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We Live and Die by Operations Manager (customer visit summary)

The absence of posts over the past two weeks was a result of traveling to meet customers as well as some of our partners. This is the first of several meeting summaries. Look for more examples of how customers use Operations Manager in upcoming posts.
- Peter

I was recently part of a team that spent half a day with one of our financial services customers. The agenda was focused around their current Operations Manager implementation and future plans, which include a new data center.

We also reviewed their feedback on the Operations Manager on Linux beta. Migrating to Linux will help them retire several aging Solaris servers. In addition, once they are comfortable with OML, they will migrate some OMW servers to OML.

They presented many charts and graphs about the types of events they manage and how they use Operations Manager along with several other HP and open source products. The volume of events they receive directly correlates with the trading volume in the market. Because of the number of events, they only keep history in Operations Manager for two days. They use a product called Splunk to search their historical log files.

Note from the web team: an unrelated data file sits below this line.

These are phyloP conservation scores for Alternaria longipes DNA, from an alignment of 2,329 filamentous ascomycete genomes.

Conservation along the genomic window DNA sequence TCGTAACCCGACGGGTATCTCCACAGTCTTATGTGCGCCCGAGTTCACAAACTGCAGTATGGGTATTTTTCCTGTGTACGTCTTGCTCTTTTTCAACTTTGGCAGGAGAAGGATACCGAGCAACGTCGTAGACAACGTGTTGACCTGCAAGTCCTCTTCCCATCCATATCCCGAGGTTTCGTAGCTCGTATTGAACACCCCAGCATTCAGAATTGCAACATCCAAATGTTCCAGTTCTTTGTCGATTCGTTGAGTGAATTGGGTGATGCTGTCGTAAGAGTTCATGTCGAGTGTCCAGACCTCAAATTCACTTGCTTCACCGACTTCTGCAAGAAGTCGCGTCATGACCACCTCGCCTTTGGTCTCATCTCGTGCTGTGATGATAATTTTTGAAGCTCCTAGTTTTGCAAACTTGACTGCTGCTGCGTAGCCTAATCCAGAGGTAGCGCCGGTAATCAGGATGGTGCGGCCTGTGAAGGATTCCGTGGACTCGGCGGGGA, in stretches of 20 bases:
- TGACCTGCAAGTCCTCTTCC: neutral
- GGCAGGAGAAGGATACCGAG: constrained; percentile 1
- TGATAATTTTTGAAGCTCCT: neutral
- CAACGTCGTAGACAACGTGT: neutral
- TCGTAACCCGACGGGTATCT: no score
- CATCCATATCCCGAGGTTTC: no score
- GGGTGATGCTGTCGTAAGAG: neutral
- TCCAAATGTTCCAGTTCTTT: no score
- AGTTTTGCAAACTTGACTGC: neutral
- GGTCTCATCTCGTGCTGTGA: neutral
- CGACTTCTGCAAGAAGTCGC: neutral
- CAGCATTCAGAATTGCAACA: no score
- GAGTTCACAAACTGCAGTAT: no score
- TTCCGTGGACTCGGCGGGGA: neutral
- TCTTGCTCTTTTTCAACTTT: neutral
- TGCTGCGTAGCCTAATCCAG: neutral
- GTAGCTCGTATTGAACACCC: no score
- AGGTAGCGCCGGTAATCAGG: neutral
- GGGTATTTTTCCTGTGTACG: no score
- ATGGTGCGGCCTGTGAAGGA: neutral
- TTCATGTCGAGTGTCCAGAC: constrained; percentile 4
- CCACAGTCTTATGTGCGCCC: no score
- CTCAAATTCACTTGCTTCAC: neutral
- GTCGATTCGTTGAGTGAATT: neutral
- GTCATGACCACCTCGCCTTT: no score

Their architecture includes the usual high availability fail over systems distributed across multiple geographically separated data centers. They also gave us a demo that highlighted several use cases so we could see how they used our products in action.

One highlight of the day was a tour of their Operations Bridge. Dozens of screens showed events, system health, and performance. Operators each had about six monitors at their station. In addition, several large monitors at the front of the room called out the key screens, giving visibility to critical systems (as measured by business impact).

Of course, virtualization came up during our discussions. As with other financial service customers I have met, most of their virtualization is used for development and test systems. Production systems cannot afford even the small overhead that virtual hosts impose.

One great benefit of talking to power users such as this company is that they push the product (and product managers) to the limit. This is the sort of feedback that allows us to prioritize enhancements and make sure we are aligned with how our customers use the product.

During the close, our host stated “We live and die by Operations Manager”. This underscores the important role Operations Manager plays in customer environments. They use OM to ensure their systems meet the service level agreements to their customers by providing the optimal level of availability and performance.

For HP Operations Center, Peter Spielvogel.

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